Today we want to talk about how you can use psychology and persuasion to craft a remarkable marketing message for your next launch. In this episode, we’re speaking with Amisha Shrimanker from the Copy Crew.
After having her second child in 2016, today’s guest was looking for a way to make enough income to support her family and also provide enough time to be with them. In the fall of 2018 she put a stake in the ground and said, “You know what? I think I know enough to call myself a copywriter..” in that moment she went all-in on herself and said ‘no’ to everything else.
Today, she is a conversion copywriter, a launch strategist and founder of a boutique copywriting agency called The Copy Crew. She writes launch copy for online course creators, membership site owners, and high-ticket coaching programs.
Her copy has earned her clients 6 & 7 figures in revenue. Her specialty is writing sales pages and she blends psychology, persuasion & personality to write launch copy that converts.
You can connect with Amisha on social and her website.
While you’re there, grab her “5 Compelling Hooks & Headlines To Start Your Sales Page”

Then, join her 4-week BootCamp “The Audit Superstar”:

And connect with “@thecopycrew” on all social platforms

Jeffrey: Welcome to the light and your launch podcast today, we're talking about launching with the power of psychology, persuasion, and personality in your marketing message to stay tuned

Jeffrey: Welcome back to the show. I'm Jeffrey Samorano I'm back again with Katie Collins.

And today we want to talk about how we can use psychology and persuasion to craft remarkable marketing message for your next launch. Katie per usual. Can you introduce our guest today?

Katie: I would love to. So after having her second child in 2016, today's guest was looking for a way to make enough income to support her family and also provide enough time to actually hang out with them. So in the. 2018. She put a stake in the ground and said, you know what? I think I know enough to call myself a copywriter.

And in that moment, she went All in on herself and said no to all the other distractions. So today she is a conversion copywriter, a launch strategist and founder of a boutique copywriting agency called the copy crew. She writes launch copy for online course creators membership site owners. And high ticket coaching programs.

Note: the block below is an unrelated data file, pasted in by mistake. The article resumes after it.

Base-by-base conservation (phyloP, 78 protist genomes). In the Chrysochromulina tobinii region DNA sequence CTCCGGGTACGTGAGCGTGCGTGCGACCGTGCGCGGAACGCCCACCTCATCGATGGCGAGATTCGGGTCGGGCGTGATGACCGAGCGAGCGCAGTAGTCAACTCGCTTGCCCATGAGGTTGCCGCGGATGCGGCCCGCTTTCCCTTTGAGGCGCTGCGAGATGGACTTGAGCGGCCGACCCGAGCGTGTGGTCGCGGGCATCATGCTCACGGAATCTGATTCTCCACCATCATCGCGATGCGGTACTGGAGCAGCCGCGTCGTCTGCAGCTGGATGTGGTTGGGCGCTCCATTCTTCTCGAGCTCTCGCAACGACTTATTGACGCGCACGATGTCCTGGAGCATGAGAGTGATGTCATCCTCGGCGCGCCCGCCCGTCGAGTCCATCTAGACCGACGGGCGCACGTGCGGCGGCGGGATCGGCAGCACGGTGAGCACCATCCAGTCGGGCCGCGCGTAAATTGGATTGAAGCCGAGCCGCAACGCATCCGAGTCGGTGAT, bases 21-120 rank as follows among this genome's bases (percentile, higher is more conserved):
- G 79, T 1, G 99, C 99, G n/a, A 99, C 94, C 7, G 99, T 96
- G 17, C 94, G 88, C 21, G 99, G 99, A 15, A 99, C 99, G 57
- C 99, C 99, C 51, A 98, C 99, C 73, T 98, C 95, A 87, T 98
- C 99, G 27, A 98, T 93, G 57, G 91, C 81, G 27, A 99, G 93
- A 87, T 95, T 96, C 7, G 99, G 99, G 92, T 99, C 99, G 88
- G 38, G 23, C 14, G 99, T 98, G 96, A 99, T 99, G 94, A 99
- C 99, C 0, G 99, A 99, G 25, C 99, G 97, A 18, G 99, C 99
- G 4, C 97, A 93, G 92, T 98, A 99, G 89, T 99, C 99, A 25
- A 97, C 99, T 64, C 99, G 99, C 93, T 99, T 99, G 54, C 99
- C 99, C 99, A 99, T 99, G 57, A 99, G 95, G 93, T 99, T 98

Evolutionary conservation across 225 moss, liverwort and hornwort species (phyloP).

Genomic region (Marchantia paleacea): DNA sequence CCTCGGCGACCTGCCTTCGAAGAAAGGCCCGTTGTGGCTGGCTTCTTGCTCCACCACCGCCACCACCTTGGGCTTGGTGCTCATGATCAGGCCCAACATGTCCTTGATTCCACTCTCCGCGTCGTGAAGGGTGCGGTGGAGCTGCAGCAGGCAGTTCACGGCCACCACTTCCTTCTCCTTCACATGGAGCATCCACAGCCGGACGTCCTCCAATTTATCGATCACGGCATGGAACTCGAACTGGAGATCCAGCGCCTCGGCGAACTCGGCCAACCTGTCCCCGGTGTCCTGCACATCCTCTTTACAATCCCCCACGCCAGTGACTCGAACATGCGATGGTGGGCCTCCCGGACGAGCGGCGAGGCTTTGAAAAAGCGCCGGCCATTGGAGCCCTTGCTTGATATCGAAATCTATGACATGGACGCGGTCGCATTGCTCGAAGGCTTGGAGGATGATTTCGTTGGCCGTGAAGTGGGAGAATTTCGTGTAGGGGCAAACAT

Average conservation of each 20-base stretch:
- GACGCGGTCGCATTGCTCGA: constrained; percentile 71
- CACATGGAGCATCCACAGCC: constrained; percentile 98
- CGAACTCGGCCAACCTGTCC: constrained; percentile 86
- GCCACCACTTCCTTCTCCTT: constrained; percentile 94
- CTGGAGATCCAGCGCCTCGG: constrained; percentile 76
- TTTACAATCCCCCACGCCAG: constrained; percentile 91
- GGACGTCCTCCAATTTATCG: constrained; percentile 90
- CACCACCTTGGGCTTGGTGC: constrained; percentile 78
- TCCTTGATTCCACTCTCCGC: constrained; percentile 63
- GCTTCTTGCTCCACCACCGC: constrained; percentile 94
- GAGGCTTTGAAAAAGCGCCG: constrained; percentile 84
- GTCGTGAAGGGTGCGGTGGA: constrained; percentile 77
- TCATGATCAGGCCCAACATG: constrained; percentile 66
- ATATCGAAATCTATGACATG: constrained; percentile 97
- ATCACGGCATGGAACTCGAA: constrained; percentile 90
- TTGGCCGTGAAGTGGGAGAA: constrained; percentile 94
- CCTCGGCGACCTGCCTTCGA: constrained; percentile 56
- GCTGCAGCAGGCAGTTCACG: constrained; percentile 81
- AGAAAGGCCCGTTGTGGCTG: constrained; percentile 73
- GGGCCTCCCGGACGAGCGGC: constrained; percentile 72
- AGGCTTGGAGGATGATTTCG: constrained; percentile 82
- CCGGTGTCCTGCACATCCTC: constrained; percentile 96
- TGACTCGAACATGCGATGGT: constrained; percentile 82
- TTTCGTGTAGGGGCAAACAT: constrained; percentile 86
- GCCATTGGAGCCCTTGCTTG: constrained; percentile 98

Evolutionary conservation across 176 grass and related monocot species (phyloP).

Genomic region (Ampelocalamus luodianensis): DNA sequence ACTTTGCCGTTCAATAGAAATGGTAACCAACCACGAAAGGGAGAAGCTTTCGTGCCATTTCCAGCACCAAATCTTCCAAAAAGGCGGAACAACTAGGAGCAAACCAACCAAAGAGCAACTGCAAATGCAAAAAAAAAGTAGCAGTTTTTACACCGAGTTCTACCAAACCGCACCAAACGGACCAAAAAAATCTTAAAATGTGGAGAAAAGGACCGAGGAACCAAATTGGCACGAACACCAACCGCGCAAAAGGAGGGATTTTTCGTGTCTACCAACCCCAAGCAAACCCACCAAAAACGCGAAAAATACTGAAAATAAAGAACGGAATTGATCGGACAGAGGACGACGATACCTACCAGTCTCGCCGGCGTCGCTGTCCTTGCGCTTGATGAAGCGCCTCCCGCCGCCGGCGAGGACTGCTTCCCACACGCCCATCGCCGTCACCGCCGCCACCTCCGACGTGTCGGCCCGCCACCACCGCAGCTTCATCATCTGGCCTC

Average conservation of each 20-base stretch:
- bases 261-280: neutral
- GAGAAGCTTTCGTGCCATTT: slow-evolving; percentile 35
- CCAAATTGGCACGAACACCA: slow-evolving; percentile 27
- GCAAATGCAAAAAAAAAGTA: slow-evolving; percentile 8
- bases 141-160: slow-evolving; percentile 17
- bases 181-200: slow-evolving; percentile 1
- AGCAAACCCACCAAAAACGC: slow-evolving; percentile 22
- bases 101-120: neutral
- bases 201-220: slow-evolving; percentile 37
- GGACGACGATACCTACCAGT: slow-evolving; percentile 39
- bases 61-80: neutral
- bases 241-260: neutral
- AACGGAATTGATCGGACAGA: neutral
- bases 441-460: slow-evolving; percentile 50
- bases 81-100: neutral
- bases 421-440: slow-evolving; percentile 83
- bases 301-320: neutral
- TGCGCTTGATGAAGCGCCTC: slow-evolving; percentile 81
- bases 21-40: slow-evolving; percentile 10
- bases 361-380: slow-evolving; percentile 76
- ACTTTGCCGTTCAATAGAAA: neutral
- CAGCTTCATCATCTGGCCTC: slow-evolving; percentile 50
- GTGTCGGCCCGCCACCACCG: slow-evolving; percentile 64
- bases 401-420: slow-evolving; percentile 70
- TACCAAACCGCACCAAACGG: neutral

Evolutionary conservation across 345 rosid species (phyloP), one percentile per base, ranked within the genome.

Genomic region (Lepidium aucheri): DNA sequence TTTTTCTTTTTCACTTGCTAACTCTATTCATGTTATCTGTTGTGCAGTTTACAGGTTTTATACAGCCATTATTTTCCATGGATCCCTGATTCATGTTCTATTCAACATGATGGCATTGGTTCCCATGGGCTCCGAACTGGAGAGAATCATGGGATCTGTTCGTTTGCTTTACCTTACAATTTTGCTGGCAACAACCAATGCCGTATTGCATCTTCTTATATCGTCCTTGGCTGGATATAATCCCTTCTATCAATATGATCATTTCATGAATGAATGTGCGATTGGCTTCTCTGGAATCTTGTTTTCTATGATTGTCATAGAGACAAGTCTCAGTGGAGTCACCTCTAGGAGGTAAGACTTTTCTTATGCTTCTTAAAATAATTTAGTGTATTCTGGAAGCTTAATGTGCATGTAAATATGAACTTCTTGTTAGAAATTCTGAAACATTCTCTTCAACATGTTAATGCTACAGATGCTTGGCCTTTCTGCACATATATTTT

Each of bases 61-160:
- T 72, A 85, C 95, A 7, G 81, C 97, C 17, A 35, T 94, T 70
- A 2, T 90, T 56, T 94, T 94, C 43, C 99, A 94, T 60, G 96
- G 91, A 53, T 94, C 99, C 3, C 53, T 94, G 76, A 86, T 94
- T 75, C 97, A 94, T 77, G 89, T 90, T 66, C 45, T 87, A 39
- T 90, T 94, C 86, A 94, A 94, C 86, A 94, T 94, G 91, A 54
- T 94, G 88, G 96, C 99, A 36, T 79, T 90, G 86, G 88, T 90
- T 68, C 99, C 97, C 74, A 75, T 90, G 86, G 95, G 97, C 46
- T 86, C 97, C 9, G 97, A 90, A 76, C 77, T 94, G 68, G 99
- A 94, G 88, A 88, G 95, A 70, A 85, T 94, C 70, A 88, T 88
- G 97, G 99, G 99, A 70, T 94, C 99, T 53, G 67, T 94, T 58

Her copy has earned her clients six and seven figures in revenue. Her specialty is writing sales pages and she blends psychology, persuasion, and personality to write launch. copy. that converts, please. Welcome to the show. Amisha, Sri Moncur.

Amisha: Yay.

Jeffrey: Welcome to the show.

Amisha: Awesome. Hello. There I am so excited to be here.

Jeffrey: Awesome. We're excited to have you. Yeah.

Katie: I think the launch squad and the copy crew have a few things to talk about, so

Jeffrey: Yeah.

Amisha: for sure. We have so much in common. I cannot wait to get this conversation going.

Jeffrey: The question is where the heck do we start? I'm actually really curious of this psychology persuasion and personality. Like, tell me about that. Tell me, uh, what that means. How do we, how do we dive in?

Amisha: Yeah, so, well, copywriting is a lot to do with your buyer psychology, right? And it's coming on knowledge that you need to know, what are their fears, dreams, challenges, what do they really want? What are their beliefs? And your copy is a way to kind of like, you know, uh, objection, proof, everything. Can I get them through those objections, get them to believe, get them to like, kind of say like, Hey, this is for you and persuade them.

And I don't want to go too much into the slimy persuasion tactics that we've been seeing thrown around all the time. And, you know, it's got a bad rap in the last couple of years for sure. But there are still a way that you can do it just ethically and the personality, but comes because, um, I don't, I think.

It's basically you're, you're writing the way you talk, right? I mean, if you look at old sales letters, The language was very heavy. It was, uh, it could get jargony. And, you know, I, I tell my clients like, it's the curse of genius, you know, your stuff too. Well, you kind of put it in the copy and the, the reader's looking at that and it's like, I don't understand anything.

You're saying, like, I'm working with a therapist right now. And she's very clinical in her approach. And, you know, we get to the point where I have to tell her like, okay, stop, stop, stop. We need to back up. And we need to talk in a way that your layman, that you're calling. Whoever's going to buy your thing is going to understand what you're selling to them.

So we need to inject some personality, like get their attention, get them like, okay. I like what you're offering and I get it. And I'm interested. So talk like you, everybody else talks and kind of like still make your sale. If that makes sense. And for me, personality means kind of like adding a little bit of humor because I like to add cop humor into my copy.

I'm sort of self-deprecating as a person anyway. So even in my emails, I will kind of like talk about my tiny humans and, uh, you know, talk about how I live, uh, near this house and this, you know, this farmer who's raising goats and, you know, just kind of like bring that into your copy everyday. Copy whether it's your email, it's your sales pages.

I think we can all do that. And. Yeah. Even if you think you don't have personality, you definitely do. You just have to find a way to make it interesting. And there are some tips and techniques you can do that. Uh, you know, um, and I can share a little bit more about that, but you can definitely, when you have that blend, like, oh, she's persuasive.